Am I reading it wrong ?

  11. According to the last quarterly RP Data release Sydney house prices were $775,000 now they are $717,000 perhaps they should report that one Sydney property is crashing!!!

  12. You are right, the numbers on rp data are wrong,
    I would suggest you stick with one data supplier, they use different methods of calculations, have a look at Residex, They stack up Quarter to quarter.

    Melbourne house median end Sept 13QTR, $591k.
    Melbourne house median end Dec 13 QTR, $610k 3.22% increase.

    You will just have to wait for current QTR release.

    http://investors.onthehouse.com.au/statemarketreports#.Uzpc4suKAhk

  13. Yeah but they are a major data supplier quoted in the mainstream media and can even do simple arithmetic I noticed it with a cursory glance –

    So I do stick with one data supplier and what they are saying is house prices are dropping big time

    There is something MAJORLY wrong here…

    • You make a good point.

      I’ve seen the data coming out of Auction results becoming really ‘dirty’. Seen some Houses that were passed on vendor bid, listed as auctioned.

      Seem’s like even RP Data is becoming poisoned.

      I guess we’ll need to wait for the data that come out of settlement figures.

      • Not an expert, but I think that if a place sells on the day of auction, even after being passed in at the actual auction, then it counts an an auction sale.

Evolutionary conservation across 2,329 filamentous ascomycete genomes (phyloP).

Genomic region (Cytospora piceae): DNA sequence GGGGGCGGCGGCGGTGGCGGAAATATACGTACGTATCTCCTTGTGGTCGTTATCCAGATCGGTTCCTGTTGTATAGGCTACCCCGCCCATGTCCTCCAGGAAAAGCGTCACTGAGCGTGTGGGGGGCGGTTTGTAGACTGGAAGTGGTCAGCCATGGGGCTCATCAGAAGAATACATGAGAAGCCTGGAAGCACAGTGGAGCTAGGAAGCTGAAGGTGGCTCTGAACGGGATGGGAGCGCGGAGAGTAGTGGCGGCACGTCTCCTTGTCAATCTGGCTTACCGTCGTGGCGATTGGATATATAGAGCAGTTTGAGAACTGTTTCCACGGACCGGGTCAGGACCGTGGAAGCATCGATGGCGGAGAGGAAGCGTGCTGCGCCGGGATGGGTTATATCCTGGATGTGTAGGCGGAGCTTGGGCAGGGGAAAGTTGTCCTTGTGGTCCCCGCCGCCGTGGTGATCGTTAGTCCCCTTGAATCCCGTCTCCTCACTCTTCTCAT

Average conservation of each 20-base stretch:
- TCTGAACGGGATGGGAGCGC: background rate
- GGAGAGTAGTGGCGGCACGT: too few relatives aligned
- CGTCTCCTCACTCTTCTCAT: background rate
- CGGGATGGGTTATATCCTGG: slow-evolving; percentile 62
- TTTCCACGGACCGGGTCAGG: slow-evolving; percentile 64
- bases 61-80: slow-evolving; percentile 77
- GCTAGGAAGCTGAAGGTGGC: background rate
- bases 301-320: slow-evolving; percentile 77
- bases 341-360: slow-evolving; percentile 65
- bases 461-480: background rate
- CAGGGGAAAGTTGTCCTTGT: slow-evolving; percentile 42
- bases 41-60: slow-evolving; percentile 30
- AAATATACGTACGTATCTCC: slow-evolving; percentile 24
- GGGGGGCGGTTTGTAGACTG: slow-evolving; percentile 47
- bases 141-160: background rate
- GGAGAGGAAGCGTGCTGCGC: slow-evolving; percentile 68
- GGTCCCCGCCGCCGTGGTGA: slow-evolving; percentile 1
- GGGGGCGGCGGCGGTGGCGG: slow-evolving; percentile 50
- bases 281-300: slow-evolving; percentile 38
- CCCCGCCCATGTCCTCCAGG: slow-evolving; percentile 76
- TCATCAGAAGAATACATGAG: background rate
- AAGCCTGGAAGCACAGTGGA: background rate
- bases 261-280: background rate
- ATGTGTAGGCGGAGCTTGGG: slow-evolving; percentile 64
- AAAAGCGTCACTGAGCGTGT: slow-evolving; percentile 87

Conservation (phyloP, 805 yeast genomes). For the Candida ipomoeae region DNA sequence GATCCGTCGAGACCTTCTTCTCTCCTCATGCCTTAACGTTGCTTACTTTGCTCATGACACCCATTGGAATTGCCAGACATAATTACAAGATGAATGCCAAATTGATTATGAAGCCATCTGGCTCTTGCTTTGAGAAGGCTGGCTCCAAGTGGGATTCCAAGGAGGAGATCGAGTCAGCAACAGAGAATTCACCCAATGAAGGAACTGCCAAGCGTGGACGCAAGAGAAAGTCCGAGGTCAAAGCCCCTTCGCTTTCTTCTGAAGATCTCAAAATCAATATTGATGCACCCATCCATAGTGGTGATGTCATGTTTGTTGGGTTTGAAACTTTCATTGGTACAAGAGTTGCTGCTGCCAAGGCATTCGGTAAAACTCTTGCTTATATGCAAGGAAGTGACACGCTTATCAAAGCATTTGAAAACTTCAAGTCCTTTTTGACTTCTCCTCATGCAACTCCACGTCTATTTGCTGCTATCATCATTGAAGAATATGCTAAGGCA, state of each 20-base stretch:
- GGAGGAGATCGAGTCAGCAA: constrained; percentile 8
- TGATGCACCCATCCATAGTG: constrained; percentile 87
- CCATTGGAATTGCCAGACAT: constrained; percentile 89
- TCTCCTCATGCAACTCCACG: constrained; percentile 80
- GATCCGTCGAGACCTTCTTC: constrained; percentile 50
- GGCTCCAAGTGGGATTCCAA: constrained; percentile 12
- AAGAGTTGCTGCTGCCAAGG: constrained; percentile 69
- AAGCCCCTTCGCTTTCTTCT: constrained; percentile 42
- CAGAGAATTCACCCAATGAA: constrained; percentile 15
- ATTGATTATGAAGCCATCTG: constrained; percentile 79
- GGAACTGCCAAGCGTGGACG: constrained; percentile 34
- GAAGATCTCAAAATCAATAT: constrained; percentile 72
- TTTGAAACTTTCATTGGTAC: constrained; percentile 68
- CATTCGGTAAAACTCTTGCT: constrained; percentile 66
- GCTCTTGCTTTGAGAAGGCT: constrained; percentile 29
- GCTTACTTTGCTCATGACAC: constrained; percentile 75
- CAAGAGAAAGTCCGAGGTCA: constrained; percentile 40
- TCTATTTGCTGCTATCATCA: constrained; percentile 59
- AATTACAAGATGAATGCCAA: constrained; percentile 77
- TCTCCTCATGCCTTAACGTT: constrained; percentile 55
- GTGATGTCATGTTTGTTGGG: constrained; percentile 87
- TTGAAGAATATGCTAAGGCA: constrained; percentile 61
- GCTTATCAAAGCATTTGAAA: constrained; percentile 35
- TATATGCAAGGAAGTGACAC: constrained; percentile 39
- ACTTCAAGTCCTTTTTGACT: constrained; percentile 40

Tell you a true story though…. saw a place (with my own eyes naturally) sell at auction for 847. If you check it out now, says it sold for 870. Pigs arse it did.

  14. Andrew 1234 “There is something MAJORLYwrong here..”

    No there is not. You are looking for “animal spirits” from the info. So Neanderthal- hunter gatherer type info from the past.

    “Housing Spirits” are modern and the bedrock of Australian civilisation.

    So is it circa $650k or $750k? The former of course–buy the dip! As soon as you move in, have a night of passion and when you wake up in the morning it is the latter. The Housing Spirits have blessed your abode.

    But wait there is more.Because you bought the dip, why not renovate the already renovated house? This truly arouses the Housing Spirits and your blessings will be many.

    All you have to do is consult your medium,er, banker ,who will consult with the Housing Spirit Lords, using the ouija board or modern obsidian lens i.e stats on the ipad.

    Stats. maths. econ. etc., we all know that the mediums still communicate in this ancient form to pacify the old peoples from the animal spirit age.

    You only have to look at the grand visage of Reusachtige and be embraced by his noblese oblige.

    A true hero for the new ages, forged in the image of Raglan, Lucan and Cardigan.

    Reusachtige for Governor General.

    So trouble yourself no more.

  15. Ok – well I would just suggest anyone who is really interested simply go to RP Datas site, go to media releases click on the one from yesterday and the one from Jan 2nd – print off the PDFs from the two releases…

    Compare the numbers (this will take five mins)

    And then begin to ask some serious questions…